Famously, Resident Evil 2 and Resident Evil 4 – arguably the greatest games in the series – had false starts and were re-started mid-way through development. Why do that?
Ichii: Resident Evil 2 and Resident Evil 4 incidents ultimately stem from Capcom’s stoic perfectionism. The team pursued a level, however highly set, and were determined to reach it. At the time of reviewing the products as a company we felt that the games just did not have the quality we wanted. We then had the choice of just releasing them or virtually remaking them. We chose the latter. It did have a devastating effect to the company then but I feel the current Resident Evil franchise and Capcom’s reputation of uncompromised quality only came with that hardship we went through.
Turner: This is pretty standard of the way game development is done at Capcom. Early prototype versions are created then tested and then discarded if they do not stand up to the high standards that we set.
We probably have around five requests a week for us to release these prototype versions or 1.5 and 3.5 as they’re often called, the Resident Evil5 leaderboards were even hacked with the message “give us version 3.5”. Some fans genuinely think we’re some evil Umbrella style organisation and have two totally finished games sat in a vault somewhere.
Kawata: We especially re-developed Resident Evil over and over, we almost believed the day it got released would never come. However, the know-how we gained through the struggle has now been passed on to make Devil May Cry and other Resident Evil titles.
Kobayashi: Compromise simply is not an option. It is controversial but if it hasn’t got what it takes to awe, then the title is dead to us. For Resident Evil 2 and 4 we basically felt that the quality wasn’t at the level we believed they could be.
Resident Evil has often dipped its toes into alternative genres, with Gun Survivor, Outbreak, The Chronicles games and of course the upcoming Operation Racoon City. Why do this? And why do you feel these spin-offs concepts, by and large, have never lasted past two or three games?
Kawata: We believe that challenging alternative genres has made Resident Evil an interesting title that can reach a range of audience. In the production process though, we have to respect the Resident Evil universe. So I wouldn’t simply compare the number of sales.
Kobayashi: We are constantly seeking for something new for the franchise. The main franchise is of course the ultimate but at the same time it has some expectations to fulfil and it can’t risk too much when it comes to extreme innovation – though Capcom is known to do just that, it’s a matter of comparison. Our games in the wider Resident Evil universe give us a little more flexibility and let us work on our cool ideas in vivo.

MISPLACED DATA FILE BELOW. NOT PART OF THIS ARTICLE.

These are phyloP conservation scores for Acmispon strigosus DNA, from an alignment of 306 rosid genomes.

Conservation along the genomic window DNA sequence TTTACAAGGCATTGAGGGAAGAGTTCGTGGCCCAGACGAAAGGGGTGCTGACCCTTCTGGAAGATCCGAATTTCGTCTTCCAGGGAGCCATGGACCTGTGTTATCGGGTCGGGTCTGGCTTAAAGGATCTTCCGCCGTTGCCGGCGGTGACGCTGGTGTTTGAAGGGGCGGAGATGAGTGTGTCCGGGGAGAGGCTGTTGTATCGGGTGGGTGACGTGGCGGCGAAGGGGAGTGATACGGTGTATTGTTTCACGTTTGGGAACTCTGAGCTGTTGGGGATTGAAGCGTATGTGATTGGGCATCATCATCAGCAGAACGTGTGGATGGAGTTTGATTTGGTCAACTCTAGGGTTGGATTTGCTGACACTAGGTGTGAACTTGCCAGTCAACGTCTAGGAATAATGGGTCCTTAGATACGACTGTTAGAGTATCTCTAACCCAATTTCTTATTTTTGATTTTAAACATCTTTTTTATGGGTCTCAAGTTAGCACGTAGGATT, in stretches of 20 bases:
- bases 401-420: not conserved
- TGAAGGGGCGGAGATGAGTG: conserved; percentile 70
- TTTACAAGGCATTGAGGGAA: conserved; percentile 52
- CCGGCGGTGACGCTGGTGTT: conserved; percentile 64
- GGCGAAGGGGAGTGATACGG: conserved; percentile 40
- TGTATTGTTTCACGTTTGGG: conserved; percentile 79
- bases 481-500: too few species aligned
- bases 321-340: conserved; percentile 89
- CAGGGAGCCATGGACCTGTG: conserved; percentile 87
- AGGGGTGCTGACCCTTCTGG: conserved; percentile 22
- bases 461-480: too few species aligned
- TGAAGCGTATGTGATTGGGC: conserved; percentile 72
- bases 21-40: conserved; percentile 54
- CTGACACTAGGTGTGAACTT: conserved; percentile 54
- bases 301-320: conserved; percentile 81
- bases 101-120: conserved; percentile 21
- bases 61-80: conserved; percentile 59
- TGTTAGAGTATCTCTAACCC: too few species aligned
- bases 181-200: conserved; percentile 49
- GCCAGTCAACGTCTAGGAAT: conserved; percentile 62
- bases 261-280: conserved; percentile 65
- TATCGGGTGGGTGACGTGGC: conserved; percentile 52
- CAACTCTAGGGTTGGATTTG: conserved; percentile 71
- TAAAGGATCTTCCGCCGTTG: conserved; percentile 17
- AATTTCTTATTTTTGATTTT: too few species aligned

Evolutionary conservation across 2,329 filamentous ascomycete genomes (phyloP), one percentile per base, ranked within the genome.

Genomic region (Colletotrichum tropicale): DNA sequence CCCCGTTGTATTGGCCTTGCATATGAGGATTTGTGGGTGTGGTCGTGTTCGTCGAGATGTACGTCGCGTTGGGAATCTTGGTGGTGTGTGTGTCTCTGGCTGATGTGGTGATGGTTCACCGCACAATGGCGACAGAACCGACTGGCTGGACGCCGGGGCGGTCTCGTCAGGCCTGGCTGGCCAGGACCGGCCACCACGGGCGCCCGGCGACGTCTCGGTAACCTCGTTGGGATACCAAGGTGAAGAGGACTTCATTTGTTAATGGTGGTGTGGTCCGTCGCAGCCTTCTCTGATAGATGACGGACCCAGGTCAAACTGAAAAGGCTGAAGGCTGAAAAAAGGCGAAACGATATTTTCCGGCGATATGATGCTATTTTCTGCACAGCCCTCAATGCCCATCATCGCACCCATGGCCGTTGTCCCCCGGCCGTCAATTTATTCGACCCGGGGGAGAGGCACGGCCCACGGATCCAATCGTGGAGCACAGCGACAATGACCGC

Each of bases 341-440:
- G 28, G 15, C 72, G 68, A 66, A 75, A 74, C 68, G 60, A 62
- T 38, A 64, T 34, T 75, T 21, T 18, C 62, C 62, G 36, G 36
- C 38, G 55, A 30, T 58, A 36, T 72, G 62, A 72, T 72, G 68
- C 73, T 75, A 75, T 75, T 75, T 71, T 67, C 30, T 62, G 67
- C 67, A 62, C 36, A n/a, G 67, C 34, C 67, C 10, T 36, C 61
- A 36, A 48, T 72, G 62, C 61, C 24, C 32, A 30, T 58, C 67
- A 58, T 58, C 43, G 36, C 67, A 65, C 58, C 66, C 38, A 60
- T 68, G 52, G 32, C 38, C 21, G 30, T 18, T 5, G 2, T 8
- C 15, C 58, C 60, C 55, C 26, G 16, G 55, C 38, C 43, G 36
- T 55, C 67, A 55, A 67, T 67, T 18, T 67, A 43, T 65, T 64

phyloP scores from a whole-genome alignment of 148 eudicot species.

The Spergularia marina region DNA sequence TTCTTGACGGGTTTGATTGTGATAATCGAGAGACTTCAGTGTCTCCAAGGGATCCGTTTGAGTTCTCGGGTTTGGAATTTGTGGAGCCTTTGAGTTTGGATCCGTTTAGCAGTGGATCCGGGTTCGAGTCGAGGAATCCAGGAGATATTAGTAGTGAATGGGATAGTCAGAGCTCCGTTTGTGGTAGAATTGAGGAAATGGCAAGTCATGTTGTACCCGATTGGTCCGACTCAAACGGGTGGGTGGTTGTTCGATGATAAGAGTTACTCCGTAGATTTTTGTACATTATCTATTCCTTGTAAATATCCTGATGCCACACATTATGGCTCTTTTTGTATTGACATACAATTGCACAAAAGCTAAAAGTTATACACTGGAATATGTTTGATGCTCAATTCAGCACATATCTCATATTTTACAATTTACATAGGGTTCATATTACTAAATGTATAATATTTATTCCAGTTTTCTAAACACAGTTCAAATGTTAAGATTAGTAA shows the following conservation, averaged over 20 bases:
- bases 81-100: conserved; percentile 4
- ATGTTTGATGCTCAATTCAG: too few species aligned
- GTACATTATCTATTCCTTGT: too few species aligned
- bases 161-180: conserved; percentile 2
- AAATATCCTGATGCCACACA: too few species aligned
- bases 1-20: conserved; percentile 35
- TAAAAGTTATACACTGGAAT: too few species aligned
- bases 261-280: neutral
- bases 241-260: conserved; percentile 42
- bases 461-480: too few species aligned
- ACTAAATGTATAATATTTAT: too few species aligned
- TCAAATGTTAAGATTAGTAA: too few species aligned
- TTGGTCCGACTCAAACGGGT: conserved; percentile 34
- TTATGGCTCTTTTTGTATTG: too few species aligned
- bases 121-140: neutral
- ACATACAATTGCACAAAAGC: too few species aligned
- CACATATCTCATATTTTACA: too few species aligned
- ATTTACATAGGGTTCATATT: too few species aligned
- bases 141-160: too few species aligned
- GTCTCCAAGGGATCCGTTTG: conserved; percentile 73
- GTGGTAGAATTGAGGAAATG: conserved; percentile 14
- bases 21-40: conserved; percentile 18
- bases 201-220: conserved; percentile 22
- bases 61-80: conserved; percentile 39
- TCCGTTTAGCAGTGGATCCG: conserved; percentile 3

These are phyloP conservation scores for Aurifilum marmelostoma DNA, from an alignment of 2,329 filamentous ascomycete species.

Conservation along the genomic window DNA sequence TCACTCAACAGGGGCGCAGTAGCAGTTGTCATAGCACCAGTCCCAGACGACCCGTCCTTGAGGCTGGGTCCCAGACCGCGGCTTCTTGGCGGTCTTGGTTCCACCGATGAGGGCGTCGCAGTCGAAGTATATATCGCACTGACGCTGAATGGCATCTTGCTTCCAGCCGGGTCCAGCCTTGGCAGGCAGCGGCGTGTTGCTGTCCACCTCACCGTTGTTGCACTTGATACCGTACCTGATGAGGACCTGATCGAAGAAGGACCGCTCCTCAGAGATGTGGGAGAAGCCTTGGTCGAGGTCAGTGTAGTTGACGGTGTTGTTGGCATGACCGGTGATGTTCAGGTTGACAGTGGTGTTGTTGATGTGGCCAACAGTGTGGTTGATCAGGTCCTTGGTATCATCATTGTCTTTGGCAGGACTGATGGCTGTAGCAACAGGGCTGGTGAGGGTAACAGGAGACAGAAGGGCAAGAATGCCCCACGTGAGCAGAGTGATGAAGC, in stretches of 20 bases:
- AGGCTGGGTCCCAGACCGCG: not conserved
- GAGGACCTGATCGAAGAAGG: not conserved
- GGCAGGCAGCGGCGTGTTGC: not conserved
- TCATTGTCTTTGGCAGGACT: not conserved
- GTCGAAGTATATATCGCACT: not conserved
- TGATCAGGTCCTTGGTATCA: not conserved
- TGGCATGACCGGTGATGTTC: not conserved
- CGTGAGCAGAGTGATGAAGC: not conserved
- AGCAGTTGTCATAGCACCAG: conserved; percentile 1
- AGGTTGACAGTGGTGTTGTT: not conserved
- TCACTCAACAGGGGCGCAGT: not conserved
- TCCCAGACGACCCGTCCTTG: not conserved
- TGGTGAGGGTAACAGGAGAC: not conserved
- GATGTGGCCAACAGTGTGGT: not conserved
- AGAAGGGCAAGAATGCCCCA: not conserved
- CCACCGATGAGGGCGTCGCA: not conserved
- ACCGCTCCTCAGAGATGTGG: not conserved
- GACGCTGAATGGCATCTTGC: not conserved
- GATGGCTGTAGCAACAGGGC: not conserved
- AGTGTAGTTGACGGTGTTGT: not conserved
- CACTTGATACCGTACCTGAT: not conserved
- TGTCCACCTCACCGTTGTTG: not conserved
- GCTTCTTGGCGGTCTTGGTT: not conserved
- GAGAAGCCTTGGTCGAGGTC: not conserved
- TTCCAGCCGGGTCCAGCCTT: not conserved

Turner: The Resident Evil universe is so complex and so rich that we are able to dip in and out of other genres trying new things and exploring new avenues for the series without ever losing sight of what makes Resident Evil, well, Resident Evil.
It’s true we haven’t replicated the success of the ‘numbered series’ as yet, but we’re confident that Operation Raccoon City will appeal to a new audience entirely and bring even more people in to experience what makes the Resident Evil universe so popular.
Ichii: Well, you know the concept of trial and error. To be honest, with the sort of quality we pursue, the Resident Evil main franchise is not something that we can mass produce but can only release it every few years. However, most people finish the game in the time given but they hunger for more. Our idea is then to provide titles outside the main franchise to perhaps talk about unmentioned or unfinished plots, while seeking for innovative ideas that could then go back to the main franchise. In other words, the main franchise gets to be what it is, as an amalgamated result of research and innovation of other Resident Evil titles.
Resident Evil had a reputation for platform hopping. From the original PS0ne adventures, to the Code: Veronica Dreamcast exclusive, to the Gamecube titles and now 3DS. What was the thinking behind switching platforms on Resident Evil and what did you learn?
Kawata: Creating games for a variety of hardware is not always the most efficient way to produce games. However, as a third party, it is necessary for Capcom to be able to develop games for different hardware. Als o Resident Evil is so well-known because we have been created the games for different platforms.
Ichii: Capcom, like most major publishers, now do this under a clear strategy of multi-platform development, which for us is signified b y our cutting edge MT framework. However, back then we were more or less fixated to a platform and there was a general tendency that once a game is out for a platform it stayed exclusive. We always went for the best platform both in terms of ca pabilities and popularity as we want to be making the titles with latest technologies, as well as reaching as many gamers as possible.
Resident Evi l has succeeded outside of just the games though. You’ve sold millions of toys, books and other items. What makes Resident Evil such a great franchise for merchandise?
Turner: The characte r and world design is as iconic as it is unique. Its closer to something like Harry Potter than a video game in that the whole Resident Evil universe can be explored in amazing depth and detail. That’s great curr ency for people to explore further.
Kobayashi: One thing we do well is to create distinct, memorable scenarios and characters including the baddies. In fact we probably spend too much time and resources for this but I guess it pays off when the depth of the Resident Evil universe is tested in the way you describe.